Why the Welsh government needs to adopt a truly inclusive entrepreneurship policy

When the Wales Entrepreneurship Action Plan was launched in 1999, it was the world’s first regional business strategy.

While focusing on implementing a range of programs to develop a corporate culture, increase the number of new businesses and support growing businesses, he also focused specifically on increasing participation. entrepreneurship of under-represented and disadvantaged groups such as the elderly, women, ethnic groups, minorities and young people. This is not surprising, as research has shown that the people who typically start a business are Caucasian, male, and between the ages of 30 and 49.

Fast forward two decades and the integration of business support here in Wales means that there is little help available to help increase entrepreneurial activity within these groups.

However, as a recent OECD study demonstrated, not only is this focus necessary to improve participation in business start-ups by these groups, but government support during the Covid pandemic may not have been successful. be not taken into account the challenges they face in accessing such help. In fact, one of the main criticisms of UK and Welsh government support was the lack of support for certain types of freelancers and micro, news and start-ups.

More importantly, “The Missing Entrepreneurs 2021” report suggests that adopting more inclusive entrepreneurship policies can help economies “build back better” by maximizing entrepreneurial potential among different under-represented groups.

This includes reducing disincentives to starting a business in regulatory and social protection institutions, facilitating access to finance, and building entrepreneurial skills through training, coaching and mentoring. . Emphasis should also be placed on strengthening the entrepreneurial culture and networks for these groups and on the coordination of strategies and actions for inclusive entrepreneurship.

For example, it has been estimated that 50% more people could be engaged in entrepreneurship if everyone were as active as the core group of men aged 30-49, with three quarters of these ‘missing’ entrepreneurs. being women, half are over 50 and one in eight is under 30. This could mean that an additional 10,000 new businesses would be created in Wales each year if other groups were supported.

However, this does not happen due to a series of interrelated factors, including greater difficulties in accessing finance, skills gaps, underdeveloped networks and institutional barriers such as a lack of childcare or discouraging social attitudes. For example, stereotypes and prejudices remain for people with disabilities in the workforce and income support for this group could be reduced or removed if they start a business.

In terms of access to finance, there remain unconscious investor biases that may result in women entrepreneurs receiving lower amounts of venture capital, while young people have lower levels of savings and collateral, which may result in women entrepreneurs receiving lower amounts of venture capital. makes access to external debt financing more difficult. People over 50 are less likely to have digital skills, while language challenges can prevent immigrant entrepreneurs from networking in their new business community.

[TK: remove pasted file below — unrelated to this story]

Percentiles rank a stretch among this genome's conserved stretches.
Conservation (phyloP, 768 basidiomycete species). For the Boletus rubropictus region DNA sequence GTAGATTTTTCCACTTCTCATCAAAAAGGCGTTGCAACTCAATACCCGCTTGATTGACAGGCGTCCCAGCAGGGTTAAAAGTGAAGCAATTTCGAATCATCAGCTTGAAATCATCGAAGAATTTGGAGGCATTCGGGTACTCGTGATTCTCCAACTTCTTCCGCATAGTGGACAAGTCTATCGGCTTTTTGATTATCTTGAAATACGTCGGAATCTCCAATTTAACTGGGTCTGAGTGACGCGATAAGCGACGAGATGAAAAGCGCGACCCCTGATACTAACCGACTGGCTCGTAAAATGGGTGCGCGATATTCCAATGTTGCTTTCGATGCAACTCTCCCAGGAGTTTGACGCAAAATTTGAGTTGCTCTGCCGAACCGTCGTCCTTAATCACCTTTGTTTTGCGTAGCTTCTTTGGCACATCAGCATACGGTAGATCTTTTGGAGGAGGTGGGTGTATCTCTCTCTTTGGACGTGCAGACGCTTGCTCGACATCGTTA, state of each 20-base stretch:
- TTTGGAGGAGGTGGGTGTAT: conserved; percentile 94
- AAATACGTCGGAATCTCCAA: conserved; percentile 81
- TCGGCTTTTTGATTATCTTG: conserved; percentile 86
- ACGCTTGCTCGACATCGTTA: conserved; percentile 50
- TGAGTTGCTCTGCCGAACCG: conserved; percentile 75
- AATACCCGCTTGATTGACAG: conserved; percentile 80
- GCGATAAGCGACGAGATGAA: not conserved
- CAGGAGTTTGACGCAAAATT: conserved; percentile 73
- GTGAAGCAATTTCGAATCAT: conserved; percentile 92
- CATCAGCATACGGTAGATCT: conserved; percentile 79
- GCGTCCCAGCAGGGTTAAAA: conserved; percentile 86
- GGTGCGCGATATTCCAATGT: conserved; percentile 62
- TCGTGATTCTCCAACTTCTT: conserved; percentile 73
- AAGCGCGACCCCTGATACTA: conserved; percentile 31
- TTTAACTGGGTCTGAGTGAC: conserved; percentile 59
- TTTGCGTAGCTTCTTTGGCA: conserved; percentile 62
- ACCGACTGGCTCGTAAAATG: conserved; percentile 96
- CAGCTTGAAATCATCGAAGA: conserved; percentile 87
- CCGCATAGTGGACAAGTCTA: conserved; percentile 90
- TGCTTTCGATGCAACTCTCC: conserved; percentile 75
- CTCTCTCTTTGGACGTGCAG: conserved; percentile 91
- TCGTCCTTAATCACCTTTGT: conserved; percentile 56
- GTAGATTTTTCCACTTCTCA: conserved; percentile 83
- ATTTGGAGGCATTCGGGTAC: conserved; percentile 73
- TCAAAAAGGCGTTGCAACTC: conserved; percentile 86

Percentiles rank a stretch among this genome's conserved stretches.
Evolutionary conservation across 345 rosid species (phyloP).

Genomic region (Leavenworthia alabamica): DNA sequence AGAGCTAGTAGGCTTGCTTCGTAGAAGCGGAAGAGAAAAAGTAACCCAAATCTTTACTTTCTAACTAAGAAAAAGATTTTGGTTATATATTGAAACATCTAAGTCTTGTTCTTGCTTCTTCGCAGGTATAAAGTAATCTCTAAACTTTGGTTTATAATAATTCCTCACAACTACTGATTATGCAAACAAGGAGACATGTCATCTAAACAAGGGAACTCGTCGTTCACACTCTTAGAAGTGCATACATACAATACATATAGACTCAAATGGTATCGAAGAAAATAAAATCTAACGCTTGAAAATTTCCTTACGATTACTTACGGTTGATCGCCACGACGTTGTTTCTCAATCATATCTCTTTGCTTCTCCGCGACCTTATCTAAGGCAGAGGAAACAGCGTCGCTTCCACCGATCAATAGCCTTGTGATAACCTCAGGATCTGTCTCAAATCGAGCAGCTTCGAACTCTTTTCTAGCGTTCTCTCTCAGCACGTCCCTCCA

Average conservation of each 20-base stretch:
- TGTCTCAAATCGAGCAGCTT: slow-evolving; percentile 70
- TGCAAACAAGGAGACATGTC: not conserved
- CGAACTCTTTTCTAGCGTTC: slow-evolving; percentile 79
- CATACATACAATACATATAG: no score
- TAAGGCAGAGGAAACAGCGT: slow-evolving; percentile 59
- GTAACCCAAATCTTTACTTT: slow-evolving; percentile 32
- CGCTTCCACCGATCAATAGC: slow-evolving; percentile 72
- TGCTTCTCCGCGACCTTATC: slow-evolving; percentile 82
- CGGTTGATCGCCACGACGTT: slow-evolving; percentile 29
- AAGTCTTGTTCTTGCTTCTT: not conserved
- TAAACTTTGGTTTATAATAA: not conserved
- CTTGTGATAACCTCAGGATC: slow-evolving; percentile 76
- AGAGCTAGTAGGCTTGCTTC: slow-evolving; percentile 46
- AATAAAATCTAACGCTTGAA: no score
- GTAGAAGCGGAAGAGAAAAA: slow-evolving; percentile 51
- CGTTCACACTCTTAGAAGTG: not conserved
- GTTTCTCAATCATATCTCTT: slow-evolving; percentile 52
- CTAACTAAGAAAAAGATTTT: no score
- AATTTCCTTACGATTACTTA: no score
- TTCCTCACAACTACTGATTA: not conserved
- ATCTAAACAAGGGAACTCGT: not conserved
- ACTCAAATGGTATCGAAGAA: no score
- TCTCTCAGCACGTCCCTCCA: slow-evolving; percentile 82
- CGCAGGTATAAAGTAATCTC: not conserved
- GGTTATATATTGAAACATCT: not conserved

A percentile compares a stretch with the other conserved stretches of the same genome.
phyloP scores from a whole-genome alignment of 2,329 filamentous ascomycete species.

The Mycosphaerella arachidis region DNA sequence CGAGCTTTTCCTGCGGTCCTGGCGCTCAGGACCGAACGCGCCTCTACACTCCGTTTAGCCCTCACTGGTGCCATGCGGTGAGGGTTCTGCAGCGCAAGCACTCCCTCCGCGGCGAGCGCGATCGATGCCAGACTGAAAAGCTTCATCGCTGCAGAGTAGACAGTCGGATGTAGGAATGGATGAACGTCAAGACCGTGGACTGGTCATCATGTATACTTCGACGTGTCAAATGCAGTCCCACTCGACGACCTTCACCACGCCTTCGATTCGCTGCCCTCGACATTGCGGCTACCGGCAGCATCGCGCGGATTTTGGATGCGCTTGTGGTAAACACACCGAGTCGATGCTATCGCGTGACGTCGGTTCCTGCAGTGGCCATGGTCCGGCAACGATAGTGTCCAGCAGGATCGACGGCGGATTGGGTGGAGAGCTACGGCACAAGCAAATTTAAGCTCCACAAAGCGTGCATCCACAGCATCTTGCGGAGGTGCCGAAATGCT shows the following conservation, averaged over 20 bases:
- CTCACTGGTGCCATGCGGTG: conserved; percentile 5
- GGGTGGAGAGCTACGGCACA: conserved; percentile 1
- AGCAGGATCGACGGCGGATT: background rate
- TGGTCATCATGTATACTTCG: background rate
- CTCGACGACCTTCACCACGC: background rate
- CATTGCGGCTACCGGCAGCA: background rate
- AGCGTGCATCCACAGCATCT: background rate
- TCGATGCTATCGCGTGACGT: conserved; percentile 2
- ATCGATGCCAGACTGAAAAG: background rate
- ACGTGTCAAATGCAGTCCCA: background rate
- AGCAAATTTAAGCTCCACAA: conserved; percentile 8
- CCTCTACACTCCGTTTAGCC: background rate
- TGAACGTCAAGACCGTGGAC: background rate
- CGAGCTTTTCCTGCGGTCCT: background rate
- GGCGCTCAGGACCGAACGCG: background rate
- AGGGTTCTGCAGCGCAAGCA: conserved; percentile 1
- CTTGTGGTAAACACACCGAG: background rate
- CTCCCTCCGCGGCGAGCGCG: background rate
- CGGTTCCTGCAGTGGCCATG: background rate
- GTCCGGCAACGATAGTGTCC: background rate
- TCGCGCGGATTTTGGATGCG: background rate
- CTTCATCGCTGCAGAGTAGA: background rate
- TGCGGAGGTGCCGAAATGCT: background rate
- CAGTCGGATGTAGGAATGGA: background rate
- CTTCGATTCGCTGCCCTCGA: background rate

It should also be noted that some of these under-represented groups have been hit hard by the Covid 19 pandemic and yet little focus has been placed on providing them additional support in any recovery plan. For example, women entrepreneurs have been disproportionately affected in 2020 and 2021, not only because their ownership is concentrated in the hardest-hit sectors, but because of demands due to increased household responsibilities as a result of the pandemic. Yet the UK or the Welsh governments have little appreciated this in their economic responses to the pandemic.

However, it is not too late to change this and there is a real opportunity for the Welsh government to adopt a truly inclusive entrepreneurship policy that would support anyone with a business idea, regardless of their background.

This could be done by offering tailor-made support to those groups who are finally tackling the prejudices within the current entrepreneurial ecosystem against the needs of diverse groups of entrepreneurs.

For example, it could increase funding for startups through its subsidiary, the Development Bank of Wales, notably by providing microfinance products that are in demand by those who face barriers in traditional financial markets, such as than women, young people and immigrants.

Along with the funding available for new businesses, Business Wales could also develop a range of tailor-made programs for different groups, especially as research shows that targeted support programs have higher participation rates, satisfaction levels higher and more positive results than general support programs. Therefore, this more targeted approach to funding, training, coaching and networking interventions could provide a solution to stimulate the entrepreneurial activity of disadvantaged groups.

We all know that new businesses create jobs, spur innovation, act as a catalyst for market disruption and are essential for the development of sustainable local economies. However, the challenge is to ensure that anyone wishing to start a business, regardless of their age, gender or place of birth, has full support to do so.

Certainly, if Wales is to become a more inclusive economy and society, then the focus needs to be on strengthening the participation in entrepreneurship of groups which are currently under-represented and who need specific support to take the first step towards starting their own business.

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